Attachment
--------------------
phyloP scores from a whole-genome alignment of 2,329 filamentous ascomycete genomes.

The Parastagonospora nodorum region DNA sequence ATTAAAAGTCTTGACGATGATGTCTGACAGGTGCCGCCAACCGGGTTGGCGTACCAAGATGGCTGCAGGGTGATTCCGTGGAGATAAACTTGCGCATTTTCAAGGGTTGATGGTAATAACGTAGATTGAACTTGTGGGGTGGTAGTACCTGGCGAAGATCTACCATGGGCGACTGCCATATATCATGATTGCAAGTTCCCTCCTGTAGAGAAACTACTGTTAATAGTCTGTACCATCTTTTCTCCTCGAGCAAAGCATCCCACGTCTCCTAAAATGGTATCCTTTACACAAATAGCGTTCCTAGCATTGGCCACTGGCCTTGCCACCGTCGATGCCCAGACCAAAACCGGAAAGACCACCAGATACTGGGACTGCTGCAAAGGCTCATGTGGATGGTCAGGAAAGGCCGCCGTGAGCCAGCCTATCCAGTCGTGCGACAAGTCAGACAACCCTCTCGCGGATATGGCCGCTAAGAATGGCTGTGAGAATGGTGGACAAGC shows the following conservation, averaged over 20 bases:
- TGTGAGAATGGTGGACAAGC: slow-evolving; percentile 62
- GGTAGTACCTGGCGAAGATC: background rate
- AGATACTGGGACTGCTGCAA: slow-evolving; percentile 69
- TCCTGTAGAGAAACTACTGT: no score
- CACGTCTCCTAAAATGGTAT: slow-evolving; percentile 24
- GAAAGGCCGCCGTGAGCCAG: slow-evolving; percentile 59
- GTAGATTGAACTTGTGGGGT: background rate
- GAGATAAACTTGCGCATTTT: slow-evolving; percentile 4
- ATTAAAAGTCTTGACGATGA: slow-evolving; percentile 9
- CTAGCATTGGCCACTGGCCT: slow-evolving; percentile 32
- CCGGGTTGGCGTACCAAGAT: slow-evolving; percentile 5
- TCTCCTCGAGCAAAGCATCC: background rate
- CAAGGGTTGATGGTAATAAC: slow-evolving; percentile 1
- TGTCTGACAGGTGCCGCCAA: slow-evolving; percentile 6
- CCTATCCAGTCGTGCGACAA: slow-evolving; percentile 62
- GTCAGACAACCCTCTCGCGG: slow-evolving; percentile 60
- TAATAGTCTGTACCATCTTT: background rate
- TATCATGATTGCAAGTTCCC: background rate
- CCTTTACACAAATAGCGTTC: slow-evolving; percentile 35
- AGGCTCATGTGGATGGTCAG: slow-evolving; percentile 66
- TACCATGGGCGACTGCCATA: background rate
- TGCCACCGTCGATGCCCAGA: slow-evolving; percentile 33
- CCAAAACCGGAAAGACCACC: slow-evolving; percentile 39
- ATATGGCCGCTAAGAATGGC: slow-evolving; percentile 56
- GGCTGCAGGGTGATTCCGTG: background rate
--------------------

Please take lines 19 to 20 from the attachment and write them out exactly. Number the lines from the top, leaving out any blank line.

- TAATAGTCTGTACCATCTTT: background rate
- TATCATGATTGCAAGTTCCC: background rate